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Of the major products unveiled at the Consumer Electronics Show this week, one of the most promising was the new  education tablet from One Laptop per Child. The nonprofit group, which has teamed up on the tablet design with Marvell, showed off its OLPC XO 3.0 tablet and said it was ready to start negotiations with governments or other bodies to purchase large numbers of the devices.

Is this the design that will finally get computing power in the hands of every child? So far, OLPC has shipped 2.4 million laptops to children in 42 countries and 25 languages, but its impact has been far short of its ambitions. Aimed at school children in developing countries, the tablet is the latest manifestation of former MIT Media Lab director Nicholas Negroponte’s dream of putting a $100 computer in the hands of every child on Earth. That idea has evolved from a laptop to a tablet, so it was good to see that the much-talked-about transition has finally taken shape. At CES, Marvell had working models of the design and showed us what the machine could do.

The obvious difference between this and the earlier laptop models is that this one is designed for touchscreen use. The Sugar desktop interface from earlier models has been adapted for touch operation. And the system can also run the Android operating system or Linux. The Sugar interface is somewhat slow when you fire something up with a touch on the screen.

This isn’t the prettiest tablet I’ve seen, but green and white look is one that kids might fancy. The screen is not particularly bright, but that’s intentional because the device is designed to operate on low power. The tablet’s cover has a 4-watt solar panel with an integrated battery. Since the tablet needs only two watts of power, the solar panel can produce twice as much power in an hour compared to what the tablet needs.

If you put the panel inside the green cover, it makes contact with four screws that act as contact power pins. You can use the hand crank to supply power as well. A minute’s worth of cranking can produce about 10 minutes worth of battery power. All of the power options recognize the fact that electricity sources aren’t always plentiful in developing nations.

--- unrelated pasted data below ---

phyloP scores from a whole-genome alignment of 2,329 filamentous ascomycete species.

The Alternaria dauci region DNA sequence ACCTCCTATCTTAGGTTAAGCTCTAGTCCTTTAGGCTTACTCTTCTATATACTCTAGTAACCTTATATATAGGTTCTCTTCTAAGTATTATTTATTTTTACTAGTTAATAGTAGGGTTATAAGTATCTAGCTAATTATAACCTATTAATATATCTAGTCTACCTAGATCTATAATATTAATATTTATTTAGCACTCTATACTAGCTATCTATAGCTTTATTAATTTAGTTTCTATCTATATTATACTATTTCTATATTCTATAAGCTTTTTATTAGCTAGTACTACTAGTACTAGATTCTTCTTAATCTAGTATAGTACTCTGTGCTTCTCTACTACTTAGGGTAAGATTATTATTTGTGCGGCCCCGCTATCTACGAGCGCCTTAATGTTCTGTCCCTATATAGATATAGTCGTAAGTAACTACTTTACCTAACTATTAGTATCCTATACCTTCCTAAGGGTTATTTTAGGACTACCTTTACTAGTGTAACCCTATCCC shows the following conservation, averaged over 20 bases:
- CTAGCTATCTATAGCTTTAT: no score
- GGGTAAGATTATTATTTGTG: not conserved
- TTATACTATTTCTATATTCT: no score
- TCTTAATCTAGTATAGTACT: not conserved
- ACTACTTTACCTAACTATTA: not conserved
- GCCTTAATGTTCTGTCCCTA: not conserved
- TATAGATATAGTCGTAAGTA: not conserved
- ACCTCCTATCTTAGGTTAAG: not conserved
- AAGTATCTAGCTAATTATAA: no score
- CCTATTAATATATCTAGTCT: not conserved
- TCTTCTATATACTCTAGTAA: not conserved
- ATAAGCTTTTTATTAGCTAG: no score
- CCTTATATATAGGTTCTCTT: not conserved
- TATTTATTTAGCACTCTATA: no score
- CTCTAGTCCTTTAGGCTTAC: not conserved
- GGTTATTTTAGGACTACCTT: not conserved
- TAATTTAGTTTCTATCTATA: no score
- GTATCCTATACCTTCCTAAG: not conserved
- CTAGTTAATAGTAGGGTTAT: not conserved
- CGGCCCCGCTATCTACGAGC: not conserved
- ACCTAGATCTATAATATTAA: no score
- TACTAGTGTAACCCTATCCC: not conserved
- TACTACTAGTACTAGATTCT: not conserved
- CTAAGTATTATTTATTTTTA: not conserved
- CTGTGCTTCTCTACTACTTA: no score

The green cover forms a watertight connection so that it can withstand being dropped in water. After all, these are kids we’re talking about, and it would be quite sad if their prized possession failed to operate after it was accidentally dropped in water. The cover is also dust resistant.

The hardware specifications aren’t that impressive by modern computing standards. It has a 1-gigahertz Marvell Armada PXA618 central processing unit, 512 megabytes of main memory, an 8-inch liquid crystal display, and a green plastic case. The display has a resolution of 1024 x 768 pixels and uses the Pixel Qi technology that makes it readable even in direct sunlight.

The Marvell processor allows for a significant decrease in power consumption. Marvell also provides an Avastar WiFi system-on-a-chip that gives the device connectivity. The system also comes with a good set of ports that include mini universal serial bus,  full-size USB, and dual 3.5 millimeter analog jacks.  You can use the mini USB port to charge the device.

The Sugar user interface comes with a bunch of applications, which you can access from a spiral icon wheel. The apps include everything from an oscilloscope to games that explain physics concepts. It has a Wikipedia encyclopedia that is accessible offline with a number of embedded images.

All in all, the tablet isn’t for every child in countries where people can afford to buy iPads. But it is very functional, well designed, and could very well be the device that takes off in the rest of the world.

Check out our video of a hands-on demo of the OLPC XO 3.0 tablet.


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